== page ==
Teachers association In Lexington.
The constitution as recommended hy
the state superintendent was adopted.
The officers were elected as follows:
president, W. O. Hill; vice-president,
Maude H. Pointer; secretary, Mrs. Geo.
W. Garrett; treasurer, Karl L. Beach
The first regular meeting will be held
at the school house April 12th. A com
mittee was appointed to secure every
eligible person within the school dis
trict as a member of the association.
The association will be affiliated with
the state and national Congress of Mo
thers, and Parent-Teacher associations,
and will receive suggestions and ad
vice from both the state and national
organisations.
It is realized by all in attendance at
this organization meeting that great
good can be accomplished by an organ
ization of this kind, which brings all
together upon the common plane of ln--est
in the welfare of the school chil
dren and the home.
Andrew J. Warren Passes
at Hardman on Saturday
Andrew J. Warren, a respected cit
izen of Hardman, died at his home on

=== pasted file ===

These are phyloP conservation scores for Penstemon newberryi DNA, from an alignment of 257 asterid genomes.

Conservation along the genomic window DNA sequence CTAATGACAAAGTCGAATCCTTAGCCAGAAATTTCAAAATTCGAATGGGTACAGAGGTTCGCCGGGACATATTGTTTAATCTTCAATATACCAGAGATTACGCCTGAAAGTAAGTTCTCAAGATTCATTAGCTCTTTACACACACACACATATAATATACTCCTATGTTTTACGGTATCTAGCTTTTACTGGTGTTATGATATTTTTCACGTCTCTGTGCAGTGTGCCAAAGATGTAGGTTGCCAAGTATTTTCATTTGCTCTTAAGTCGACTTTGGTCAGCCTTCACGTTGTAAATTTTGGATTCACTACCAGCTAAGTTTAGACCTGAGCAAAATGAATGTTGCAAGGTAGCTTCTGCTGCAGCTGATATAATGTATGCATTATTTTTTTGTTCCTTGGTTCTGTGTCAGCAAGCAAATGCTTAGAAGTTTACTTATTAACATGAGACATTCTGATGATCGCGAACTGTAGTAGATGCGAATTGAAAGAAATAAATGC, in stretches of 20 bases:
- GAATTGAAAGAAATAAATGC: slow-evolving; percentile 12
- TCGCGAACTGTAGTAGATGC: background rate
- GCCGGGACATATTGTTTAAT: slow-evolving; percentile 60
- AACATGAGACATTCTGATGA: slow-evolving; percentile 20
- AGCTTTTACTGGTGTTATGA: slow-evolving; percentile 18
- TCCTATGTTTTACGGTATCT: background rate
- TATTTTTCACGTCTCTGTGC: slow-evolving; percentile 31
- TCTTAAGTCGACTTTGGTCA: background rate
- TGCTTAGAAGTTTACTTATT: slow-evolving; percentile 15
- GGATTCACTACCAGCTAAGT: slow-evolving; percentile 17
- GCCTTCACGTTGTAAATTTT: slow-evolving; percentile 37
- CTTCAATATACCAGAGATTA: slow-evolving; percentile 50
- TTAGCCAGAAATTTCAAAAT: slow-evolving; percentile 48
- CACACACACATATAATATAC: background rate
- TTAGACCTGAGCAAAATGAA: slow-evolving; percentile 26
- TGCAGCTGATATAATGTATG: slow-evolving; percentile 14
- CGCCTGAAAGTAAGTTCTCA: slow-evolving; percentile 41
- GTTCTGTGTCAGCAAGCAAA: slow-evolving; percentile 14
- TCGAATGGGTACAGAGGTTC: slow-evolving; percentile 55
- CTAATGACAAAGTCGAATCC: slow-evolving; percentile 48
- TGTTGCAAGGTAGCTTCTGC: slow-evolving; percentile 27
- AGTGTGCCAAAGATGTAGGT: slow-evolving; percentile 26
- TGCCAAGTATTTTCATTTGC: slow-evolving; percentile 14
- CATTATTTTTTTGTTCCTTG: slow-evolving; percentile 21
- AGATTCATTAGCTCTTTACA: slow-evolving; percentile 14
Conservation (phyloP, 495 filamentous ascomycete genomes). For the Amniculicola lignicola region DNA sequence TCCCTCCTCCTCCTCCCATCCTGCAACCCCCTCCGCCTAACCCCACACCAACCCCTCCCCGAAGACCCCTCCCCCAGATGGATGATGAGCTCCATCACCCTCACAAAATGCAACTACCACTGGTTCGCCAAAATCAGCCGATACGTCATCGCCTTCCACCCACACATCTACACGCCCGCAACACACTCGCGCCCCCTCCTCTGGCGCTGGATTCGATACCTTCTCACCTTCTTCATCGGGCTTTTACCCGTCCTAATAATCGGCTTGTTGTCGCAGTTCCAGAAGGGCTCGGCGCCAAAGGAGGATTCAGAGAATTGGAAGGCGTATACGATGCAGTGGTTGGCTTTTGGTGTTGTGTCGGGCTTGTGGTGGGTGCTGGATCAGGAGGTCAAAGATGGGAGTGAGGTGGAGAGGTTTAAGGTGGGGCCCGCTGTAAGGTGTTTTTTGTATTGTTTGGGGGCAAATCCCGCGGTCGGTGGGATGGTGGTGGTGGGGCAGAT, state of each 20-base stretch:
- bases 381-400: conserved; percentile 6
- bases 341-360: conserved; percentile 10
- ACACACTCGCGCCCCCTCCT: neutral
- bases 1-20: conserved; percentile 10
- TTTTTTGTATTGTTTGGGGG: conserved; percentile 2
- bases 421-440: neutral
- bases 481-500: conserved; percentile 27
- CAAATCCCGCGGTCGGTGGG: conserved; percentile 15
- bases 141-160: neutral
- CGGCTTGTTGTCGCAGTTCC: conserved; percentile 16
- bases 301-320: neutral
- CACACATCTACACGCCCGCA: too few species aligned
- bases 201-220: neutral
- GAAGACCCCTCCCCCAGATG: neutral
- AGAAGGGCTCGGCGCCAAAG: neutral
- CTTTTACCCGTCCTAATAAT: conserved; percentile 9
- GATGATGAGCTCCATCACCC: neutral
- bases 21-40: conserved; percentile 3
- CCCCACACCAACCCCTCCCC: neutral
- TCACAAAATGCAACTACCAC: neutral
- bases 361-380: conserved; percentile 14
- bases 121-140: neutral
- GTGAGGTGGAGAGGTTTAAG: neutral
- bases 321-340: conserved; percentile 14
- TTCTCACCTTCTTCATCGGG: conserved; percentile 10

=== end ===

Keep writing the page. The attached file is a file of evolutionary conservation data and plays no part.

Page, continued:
Saturday last at the advanced age of
Sf years. Death was caused from
chronic bronchitis from which Mr. War
ren had been a sufferer for a number
of years, though just prior to his tak
ing away he had been in his usual
health. His funeral was held at Hard
man on Monday, Mrs. W. O. Livingstone
of this city delivering the discourse
and conducting the services. Burial
was in the cemetery at Hardman.
Mr. Waren came to this county with
his family from Missouri some twenty
one years ago. For a number of years
he followed farming in the Eiirht Mile
section, from which vocation he retir
ed about fourteen years ago. Four
years ago he moved to Hardman
where he has since made his home.
He is survived by his widow, Rebecca
Warren, and nine children. George W.
Warren of Sunnyside, Wash; Mrs. J. A.
Hopper of Prosser. Wnh: Theodore
Warren, Condon; Mrs. A. E. Dalzell.